In a move that is both culturally and monetarily astute, Beyoncé is centered on a Black audience that is too often overlooked. The visual album directs the viewer to contemplate the rich diversity of the Black experience throughout time. As the question “Who are you?” repeats again and again, it becomes clear that the film is most interested in what Black folks say to each other and about each other. White people are welcome to watch, but they are not the focus.
Beyoncé’s unique talent is her ability to capture the zeitgeist of a movement — often just before it explodes into the public imagination — and make popular art that helps to define it. The July 31 premiere of “Black Is King” offered an aural and visual rendering of Afrofuturistic Blackness in the 21st century, with a Disney-size budget to match her monumental aspirations. Beyoncé wants viewers to confront modern Blackness, which was built on an ancient and multifaceted past that neither begins nor ends with the transatlantic slave trade.
Afrofuturism is a new name for ancient philosophies from the Akan, Congolese and Dogon peoples of western Africa, which have been reimagined by African American writers and artists such as Martin R. Delany, Octavia Butler, George Clinton and N.K. Jemisin, and in movies such as 2018’s “Black Panther.” It is the conscious practice of imagining what Black people could be in the future, grounded on who they were in the past. Who would we be if we remembered who we were?
These acts of speculation are critical for the well-being of African Americans, whose historical contributions and lineages have been erased or overlooked and who have been marginalized in popular visions of the future. Afrofuturism urges Black people to recover their pasts in order to create their own futures. “Black Is King” imagines what it looks like to be there, whole and healed.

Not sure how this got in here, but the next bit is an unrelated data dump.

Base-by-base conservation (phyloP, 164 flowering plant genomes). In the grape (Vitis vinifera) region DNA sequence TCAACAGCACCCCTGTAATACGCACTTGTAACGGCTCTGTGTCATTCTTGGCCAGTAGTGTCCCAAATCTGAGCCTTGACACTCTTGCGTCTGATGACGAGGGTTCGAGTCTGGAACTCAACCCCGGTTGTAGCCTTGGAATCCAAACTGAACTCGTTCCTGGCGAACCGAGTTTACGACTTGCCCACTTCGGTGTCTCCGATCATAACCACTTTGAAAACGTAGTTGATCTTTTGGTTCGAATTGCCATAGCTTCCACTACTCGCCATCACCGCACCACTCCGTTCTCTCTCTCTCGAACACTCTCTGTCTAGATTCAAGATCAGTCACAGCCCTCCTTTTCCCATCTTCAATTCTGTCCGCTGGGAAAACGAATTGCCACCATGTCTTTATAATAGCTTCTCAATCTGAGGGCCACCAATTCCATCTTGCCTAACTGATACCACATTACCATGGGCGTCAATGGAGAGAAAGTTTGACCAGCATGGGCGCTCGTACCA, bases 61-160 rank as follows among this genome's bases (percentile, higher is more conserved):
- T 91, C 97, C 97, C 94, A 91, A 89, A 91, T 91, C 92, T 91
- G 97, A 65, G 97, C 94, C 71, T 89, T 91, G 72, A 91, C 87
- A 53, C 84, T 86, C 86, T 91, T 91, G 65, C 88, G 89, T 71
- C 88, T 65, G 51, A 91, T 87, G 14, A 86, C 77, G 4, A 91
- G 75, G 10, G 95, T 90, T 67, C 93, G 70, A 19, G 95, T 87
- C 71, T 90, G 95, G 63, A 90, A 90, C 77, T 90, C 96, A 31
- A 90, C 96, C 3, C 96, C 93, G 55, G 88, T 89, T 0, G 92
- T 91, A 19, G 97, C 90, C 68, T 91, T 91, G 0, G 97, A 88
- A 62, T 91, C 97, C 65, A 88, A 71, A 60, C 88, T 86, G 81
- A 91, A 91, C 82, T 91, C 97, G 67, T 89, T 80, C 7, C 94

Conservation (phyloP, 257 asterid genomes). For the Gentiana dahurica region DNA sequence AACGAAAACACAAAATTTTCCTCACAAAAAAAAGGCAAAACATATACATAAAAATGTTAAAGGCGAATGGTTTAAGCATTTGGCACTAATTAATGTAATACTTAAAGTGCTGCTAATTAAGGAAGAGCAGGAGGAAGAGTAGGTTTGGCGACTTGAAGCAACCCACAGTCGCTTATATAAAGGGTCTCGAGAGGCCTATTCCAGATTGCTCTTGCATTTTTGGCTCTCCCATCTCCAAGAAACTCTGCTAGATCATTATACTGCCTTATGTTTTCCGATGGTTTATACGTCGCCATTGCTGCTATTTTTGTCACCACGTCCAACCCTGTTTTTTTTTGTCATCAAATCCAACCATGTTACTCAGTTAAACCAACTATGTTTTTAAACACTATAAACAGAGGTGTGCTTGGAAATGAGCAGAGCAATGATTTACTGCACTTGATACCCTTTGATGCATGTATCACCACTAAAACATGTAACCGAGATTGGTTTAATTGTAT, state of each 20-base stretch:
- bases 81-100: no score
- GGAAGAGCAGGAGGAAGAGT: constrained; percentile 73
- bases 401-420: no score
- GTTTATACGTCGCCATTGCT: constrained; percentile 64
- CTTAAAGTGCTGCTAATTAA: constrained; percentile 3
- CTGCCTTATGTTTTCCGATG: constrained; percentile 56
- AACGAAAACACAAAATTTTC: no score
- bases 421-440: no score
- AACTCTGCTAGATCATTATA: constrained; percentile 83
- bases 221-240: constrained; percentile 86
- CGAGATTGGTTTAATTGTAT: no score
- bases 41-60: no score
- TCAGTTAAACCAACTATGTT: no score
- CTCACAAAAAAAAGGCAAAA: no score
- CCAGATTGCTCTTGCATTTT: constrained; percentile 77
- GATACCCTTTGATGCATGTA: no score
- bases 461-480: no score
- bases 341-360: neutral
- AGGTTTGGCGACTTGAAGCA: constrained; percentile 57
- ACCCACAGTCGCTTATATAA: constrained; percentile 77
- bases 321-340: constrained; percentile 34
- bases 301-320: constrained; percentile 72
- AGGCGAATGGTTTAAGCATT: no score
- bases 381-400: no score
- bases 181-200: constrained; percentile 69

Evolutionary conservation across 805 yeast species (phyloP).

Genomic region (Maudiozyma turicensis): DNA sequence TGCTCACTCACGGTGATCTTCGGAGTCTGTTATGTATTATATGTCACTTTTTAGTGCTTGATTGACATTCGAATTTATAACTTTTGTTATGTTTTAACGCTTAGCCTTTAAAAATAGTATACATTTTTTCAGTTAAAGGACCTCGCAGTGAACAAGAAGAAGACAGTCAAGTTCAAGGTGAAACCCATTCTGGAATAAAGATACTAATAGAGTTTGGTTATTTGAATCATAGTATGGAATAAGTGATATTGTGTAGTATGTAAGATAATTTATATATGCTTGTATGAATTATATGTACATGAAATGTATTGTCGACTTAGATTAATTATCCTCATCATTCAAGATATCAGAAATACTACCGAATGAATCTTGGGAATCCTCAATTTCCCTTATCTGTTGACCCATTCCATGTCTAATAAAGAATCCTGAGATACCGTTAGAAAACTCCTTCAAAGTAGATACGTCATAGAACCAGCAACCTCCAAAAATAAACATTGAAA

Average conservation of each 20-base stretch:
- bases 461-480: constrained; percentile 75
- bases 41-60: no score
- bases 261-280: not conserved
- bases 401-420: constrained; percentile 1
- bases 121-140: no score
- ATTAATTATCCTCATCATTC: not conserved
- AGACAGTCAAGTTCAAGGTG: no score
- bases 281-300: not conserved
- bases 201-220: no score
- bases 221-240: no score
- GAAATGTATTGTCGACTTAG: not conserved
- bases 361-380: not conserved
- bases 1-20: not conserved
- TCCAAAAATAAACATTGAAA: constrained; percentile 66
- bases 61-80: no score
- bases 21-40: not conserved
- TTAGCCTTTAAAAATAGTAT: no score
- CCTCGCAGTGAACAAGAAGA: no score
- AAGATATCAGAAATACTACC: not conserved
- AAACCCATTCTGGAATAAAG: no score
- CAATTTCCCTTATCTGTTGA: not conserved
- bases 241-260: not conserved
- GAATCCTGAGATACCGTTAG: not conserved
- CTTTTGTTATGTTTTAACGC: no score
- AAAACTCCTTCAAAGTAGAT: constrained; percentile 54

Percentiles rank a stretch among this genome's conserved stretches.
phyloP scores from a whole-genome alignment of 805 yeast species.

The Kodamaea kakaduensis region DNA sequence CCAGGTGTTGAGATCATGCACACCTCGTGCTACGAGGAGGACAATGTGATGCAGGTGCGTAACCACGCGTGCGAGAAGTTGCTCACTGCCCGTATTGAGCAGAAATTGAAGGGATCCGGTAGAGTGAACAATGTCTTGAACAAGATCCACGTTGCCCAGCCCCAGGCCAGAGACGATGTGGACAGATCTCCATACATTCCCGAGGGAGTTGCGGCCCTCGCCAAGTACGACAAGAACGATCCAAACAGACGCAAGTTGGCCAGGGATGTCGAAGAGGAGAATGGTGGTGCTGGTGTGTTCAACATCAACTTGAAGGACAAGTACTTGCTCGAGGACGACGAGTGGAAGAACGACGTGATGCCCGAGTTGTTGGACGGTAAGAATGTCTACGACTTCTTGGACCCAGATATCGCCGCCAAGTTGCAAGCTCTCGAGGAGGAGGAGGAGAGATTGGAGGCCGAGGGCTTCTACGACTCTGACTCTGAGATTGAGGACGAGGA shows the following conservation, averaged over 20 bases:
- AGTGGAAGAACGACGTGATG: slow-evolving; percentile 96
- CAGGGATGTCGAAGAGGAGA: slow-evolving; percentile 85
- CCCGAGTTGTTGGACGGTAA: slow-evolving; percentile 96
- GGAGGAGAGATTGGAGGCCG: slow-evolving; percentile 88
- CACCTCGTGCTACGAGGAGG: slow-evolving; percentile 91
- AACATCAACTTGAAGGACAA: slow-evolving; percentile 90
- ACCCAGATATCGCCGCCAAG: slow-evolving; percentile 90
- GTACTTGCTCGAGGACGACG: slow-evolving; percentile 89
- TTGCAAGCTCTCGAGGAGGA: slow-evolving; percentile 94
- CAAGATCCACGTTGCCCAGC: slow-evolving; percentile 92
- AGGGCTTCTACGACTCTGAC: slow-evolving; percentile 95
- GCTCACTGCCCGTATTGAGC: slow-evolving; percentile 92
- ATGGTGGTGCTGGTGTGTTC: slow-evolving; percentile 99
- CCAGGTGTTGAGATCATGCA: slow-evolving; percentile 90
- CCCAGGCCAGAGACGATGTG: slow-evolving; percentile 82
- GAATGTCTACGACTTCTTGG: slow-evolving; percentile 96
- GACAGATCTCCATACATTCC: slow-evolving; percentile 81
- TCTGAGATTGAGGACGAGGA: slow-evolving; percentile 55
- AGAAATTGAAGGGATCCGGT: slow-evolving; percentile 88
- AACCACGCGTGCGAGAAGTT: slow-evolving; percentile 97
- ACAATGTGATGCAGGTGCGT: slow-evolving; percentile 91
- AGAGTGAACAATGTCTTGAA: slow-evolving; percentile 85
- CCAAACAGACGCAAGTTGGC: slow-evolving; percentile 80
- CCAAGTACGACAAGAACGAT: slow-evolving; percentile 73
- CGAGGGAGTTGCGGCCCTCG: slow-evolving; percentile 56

A significant criticism of both “Black Is King” and Afrofuturism more broadly is that they offer a romanticized view of Africa that focuses too much on what Africa was in the past, with no room to consider the Africa of now. The continent continues to be perceived as a monolithic space of masks and animal prints — both feature prominently in “Black Is King’s” visual narrative — rather than 54 countries with a vast array of peoples, practices, languages and cosmologies.
Beyoncé’s visual album acknowledges that some African Americans do want to create a nostalgic Africa in order to reconnect with what was lost in the transatlantic slave trade, preferring cultural products that heal generational trauma over realistic portrayals of contemporary Africa. But by giving African and African American writers, cultural critics and pundits a range of tropes and depictions to discuss, Beyoncé has created a pop culture moment that provides fuel for the difficult conversations ahead.
By spotlighting this conversation and making Blackness hyper-visible in her work, Beyoncé has made a conscious decision to become virtually illegible to the majority of her White American fan base. She no longer has to play the game of mass appeal, which traditionally has meant making herself palatable to the White gaze.
Beyoncé paid her dues in Destiny’s Child and as a young solo artist but then launched Parkwood Entertainment, her own management company, in 2011. Entering into her own deals with studios, (HBO for “Lemonade” in 2016, Netflix for “Homecoming” in 2019 and Disney Plus for “Black Is King” in 2020), Beyoncé has used Parkwood to purchase her freedom from the prison of the mainstream.
Today, she can create elaborate, expensive audiovisual extravaganzas focused on her personal explorations of Black identity — and by owning the final products, make even more money doing things her way. Her album sales have suffered, but her influence as a cultural icon (along with her bank account) has exploded. She is defining a pathway for success that does not blatantly center Whiteness.
“Black Is King” demonstrates that Beyoncé has a vested interest in highlighting and supporting the cultural development and sophistication of Black folks the world over. This visual album cements the reign of Queen Bey as a global icon, creating her own rules and markers of success. She has gone all-in on Black. And Beyoncé rarely, if ever, loses.